ABSTRACT: The Heusler alloy Co2MnSi is predicted to be a half-metal, a material that is spin-polarized at the Fermi energy. We have demonstrated growth by molecular beam epitaxy of Co2MnSi, Cr/Co2MnSi, and a complete Co2MnSi/MgO/Co2MnSi(001) magnetic tunnel junction on epitaxial GaAs(001) surfaces without air exposure. Epitaxial Cr layers have been used to exchange bias Co2MnSi. In-situ electron diffraction and scanning tunneling microscopy, and ex-situ X-ray diffraction techniques are used to characterize the crystal quality. The magnetic properties are investigated using vibrating sample and superconducting quantum interference device magnetometry. We present these results and will compare them with temperature dependent magnetotransport and tunneling spectroscopy measurements, with emphasis on the influence of Co2MnSi surface termination.
    03/2013;
  • [Show abstract] [Hide abstract]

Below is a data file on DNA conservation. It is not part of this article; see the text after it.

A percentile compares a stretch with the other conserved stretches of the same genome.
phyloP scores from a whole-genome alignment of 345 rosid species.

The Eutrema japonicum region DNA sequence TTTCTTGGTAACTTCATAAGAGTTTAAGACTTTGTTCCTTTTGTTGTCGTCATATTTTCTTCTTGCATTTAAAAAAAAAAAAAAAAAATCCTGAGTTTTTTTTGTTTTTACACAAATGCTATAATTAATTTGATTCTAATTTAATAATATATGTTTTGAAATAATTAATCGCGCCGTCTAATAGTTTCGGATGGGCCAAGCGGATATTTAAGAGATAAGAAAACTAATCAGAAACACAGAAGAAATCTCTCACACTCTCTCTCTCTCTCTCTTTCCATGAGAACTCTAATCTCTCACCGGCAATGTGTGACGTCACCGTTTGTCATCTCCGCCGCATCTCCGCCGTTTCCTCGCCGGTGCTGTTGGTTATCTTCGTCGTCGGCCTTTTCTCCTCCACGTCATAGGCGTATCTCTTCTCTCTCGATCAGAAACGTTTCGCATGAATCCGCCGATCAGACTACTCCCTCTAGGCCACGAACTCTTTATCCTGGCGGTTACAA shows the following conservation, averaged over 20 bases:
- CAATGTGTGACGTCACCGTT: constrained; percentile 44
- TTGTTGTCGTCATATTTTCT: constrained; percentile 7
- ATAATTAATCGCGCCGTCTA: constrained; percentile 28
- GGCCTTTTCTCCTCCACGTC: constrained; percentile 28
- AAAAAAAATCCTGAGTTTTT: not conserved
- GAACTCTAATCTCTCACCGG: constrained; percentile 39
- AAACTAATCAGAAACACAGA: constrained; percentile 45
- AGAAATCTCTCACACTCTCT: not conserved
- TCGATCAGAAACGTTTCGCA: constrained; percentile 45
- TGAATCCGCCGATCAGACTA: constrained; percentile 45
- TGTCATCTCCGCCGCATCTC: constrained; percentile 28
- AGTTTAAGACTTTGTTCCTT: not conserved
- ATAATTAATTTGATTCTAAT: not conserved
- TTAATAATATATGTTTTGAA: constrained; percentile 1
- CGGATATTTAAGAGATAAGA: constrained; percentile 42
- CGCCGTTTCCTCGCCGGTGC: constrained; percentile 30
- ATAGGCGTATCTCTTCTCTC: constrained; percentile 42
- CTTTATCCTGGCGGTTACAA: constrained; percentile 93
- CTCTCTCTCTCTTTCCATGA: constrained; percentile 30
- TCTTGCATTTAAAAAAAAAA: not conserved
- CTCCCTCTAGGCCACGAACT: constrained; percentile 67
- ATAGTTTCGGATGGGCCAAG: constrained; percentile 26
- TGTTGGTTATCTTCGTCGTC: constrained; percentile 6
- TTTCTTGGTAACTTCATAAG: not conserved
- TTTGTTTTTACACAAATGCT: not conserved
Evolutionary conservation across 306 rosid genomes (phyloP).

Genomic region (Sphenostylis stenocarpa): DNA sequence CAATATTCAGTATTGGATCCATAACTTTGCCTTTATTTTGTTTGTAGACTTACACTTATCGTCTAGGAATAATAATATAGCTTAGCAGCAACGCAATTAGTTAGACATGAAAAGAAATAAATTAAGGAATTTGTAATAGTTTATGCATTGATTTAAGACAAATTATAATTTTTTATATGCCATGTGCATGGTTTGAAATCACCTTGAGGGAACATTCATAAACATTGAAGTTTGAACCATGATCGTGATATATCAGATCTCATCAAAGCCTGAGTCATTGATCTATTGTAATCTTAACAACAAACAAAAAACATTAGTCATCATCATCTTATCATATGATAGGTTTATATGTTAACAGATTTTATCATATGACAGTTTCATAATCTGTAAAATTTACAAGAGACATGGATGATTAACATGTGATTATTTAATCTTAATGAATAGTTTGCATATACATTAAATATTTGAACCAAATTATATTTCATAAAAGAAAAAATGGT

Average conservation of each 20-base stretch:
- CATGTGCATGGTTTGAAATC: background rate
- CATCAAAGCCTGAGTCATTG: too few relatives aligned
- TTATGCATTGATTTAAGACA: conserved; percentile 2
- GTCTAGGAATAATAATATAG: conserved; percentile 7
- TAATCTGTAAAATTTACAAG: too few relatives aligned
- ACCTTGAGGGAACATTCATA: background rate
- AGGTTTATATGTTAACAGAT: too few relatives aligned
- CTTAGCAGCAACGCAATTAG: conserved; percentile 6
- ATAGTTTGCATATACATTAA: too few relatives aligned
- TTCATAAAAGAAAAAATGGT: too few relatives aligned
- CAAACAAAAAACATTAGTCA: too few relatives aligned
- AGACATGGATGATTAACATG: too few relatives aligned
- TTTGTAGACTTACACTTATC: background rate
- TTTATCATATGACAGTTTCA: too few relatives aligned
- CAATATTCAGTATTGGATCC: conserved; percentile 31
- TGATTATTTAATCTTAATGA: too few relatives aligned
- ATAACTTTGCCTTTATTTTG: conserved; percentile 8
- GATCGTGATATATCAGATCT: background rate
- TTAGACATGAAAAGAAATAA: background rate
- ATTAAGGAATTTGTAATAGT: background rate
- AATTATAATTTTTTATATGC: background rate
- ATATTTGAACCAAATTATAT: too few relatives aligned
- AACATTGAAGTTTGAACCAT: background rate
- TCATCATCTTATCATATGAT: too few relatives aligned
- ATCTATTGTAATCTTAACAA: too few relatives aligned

ABSTRACT: We report transport and electronic band structure measurements on epitaxial films of the Half Heusler compound CoTiSb. CoTiSb belongs to the family of Half Heuslers with 18 valence electrons per formula unit that are predicted to be semiconducting despite being composed of all metallic components. Here the CoTiSb films were grown by molecular beam epitaxy on a lattice matched InAlAs buffer. The films are epitaxial and single crystalline, as measured by reflection high-energy electron diffraction and X-ray diffraction. Scanning tunnelling spectroscopy and temperature-dependent transport measurements reveal that the films are semiconducting, with unintentionally doped carrier concentrations comparable to that of highly doped conventional compound semiconductors. These carrier concentrations can be modulated by doping with Sn. The band structure of the films was measured by angle resolved photoemission spectroscopy at the MAX-Lab Synchrotron facility. The bulk bands are in general agreement with density functional theory calculations, with a valence band maximum at γ and surface states within the bulk band gap. The effects of defects are explored in order to explain the ARPES results.